It was an ugly — and bizarre — weekend for violence in both Chihuahua and Guerrero, with at least 18 people dead and as many wounded.
In Chihuahua on Friday afternoon, drug gangs engaged in a gun battle for more than half an hour, according to residents in the municipality of Guachochi, who also reported explosions, believed to have been grenades. One report said the gangs involved were the Sinaloa cartel and La Línea.
Eleven are believed to have been killed in the shootout in the town of Tonachi, located in the so-called Golden Triangle between Chihuahua, Durango and Sinaloa, and an operations center for cartels.
Also on Friday, municipal police in Iguala, Guerrero, opened fire on buses carrying student teachers suspected of having “borrowed” the buses so they could return to their normal school in Tixtla. One student died of gunshot wounds in that attack.
Two and a half hours later, students, their teachers and reporters at a press conference, held to provide information about the earlier shooting, were fired upon by armed men in a truck, killing one student. The attack lasted 15 minutes, according to students.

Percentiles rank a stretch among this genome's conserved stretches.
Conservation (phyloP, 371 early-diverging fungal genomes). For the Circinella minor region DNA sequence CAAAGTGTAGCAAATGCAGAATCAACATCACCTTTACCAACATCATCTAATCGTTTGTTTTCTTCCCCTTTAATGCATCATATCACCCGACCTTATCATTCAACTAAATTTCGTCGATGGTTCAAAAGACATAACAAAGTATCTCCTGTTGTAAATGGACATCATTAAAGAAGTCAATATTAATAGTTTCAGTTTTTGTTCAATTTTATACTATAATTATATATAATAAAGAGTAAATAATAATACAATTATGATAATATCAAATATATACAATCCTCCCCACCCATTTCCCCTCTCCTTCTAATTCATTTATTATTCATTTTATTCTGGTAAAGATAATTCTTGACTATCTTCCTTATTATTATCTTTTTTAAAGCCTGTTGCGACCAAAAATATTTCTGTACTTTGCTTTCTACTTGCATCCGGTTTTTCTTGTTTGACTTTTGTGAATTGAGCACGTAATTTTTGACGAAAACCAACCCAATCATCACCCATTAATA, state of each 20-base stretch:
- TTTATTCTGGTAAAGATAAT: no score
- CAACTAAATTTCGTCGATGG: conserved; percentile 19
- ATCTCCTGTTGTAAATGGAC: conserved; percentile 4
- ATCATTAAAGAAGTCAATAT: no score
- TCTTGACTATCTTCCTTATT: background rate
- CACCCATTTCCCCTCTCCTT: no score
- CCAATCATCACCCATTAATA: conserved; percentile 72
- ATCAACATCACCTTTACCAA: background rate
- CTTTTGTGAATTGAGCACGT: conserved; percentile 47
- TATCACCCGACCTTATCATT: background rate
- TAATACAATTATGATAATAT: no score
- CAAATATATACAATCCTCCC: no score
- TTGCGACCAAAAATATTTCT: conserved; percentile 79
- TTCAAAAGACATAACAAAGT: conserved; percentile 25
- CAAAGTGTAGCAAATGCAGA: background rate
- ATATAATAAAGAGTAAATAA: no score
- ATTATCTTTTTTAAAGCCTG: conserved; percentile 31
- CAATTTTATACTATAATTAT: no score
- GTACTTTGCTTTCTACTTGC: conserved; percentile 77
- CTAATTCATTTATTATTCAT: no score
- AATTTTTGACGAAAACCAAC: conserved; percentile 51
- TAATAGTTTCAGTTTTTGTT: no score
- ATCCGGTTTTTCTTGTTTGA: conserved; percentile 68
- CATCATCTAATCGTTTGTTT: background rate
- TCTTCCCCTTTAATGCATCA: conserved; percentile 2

A third shooting occurred about midnight when unidentified gunmen fired on another bus, this one carrying members of a soccer team back to Chilpancingo after playing a game in Iguala. The bus driver and one soccer player died, along with a woman passing by in a taxi.
The worst of the violence became evident Saturday morning, when the body of a teenage boy was found lying on the periférico of Iguala. His eyes had been gouged out and he had been severely injured. He is believed to have been one of the student teachers.
In all, the violence left six people dead, 17 wounded and 55 missing: today the search continues for 55 of the students, who presumably fled in one of the supposedly stolen buses. One of the injured students is expected to lose his eyesight, and another was moved to Mexico City for plastic surgery after injuries to half his face.
Federal and state police have taken responsibility for security while investigations are under way. It remains to be determined who the armed gunmen were, and if they were related in some way to the municipal police.
Twenty-two of the latter force were arrested and remain in custody in Acapulco after being removed from Iguala for fear of provoking retaliation.
Iguala is a city of 110,000 and the state’s third largest, located 102 kilometers from Chilpancingo.
The weekend finished with another death, also in Guerrero, when the secretary-general of the state National Action Party was assassinated in the restaurant of an Acapulco hotel. Braulio Zaragoza Maganda Villalba was killed when at least three gunmen entered the restaurant, firing three times at Zaragoza.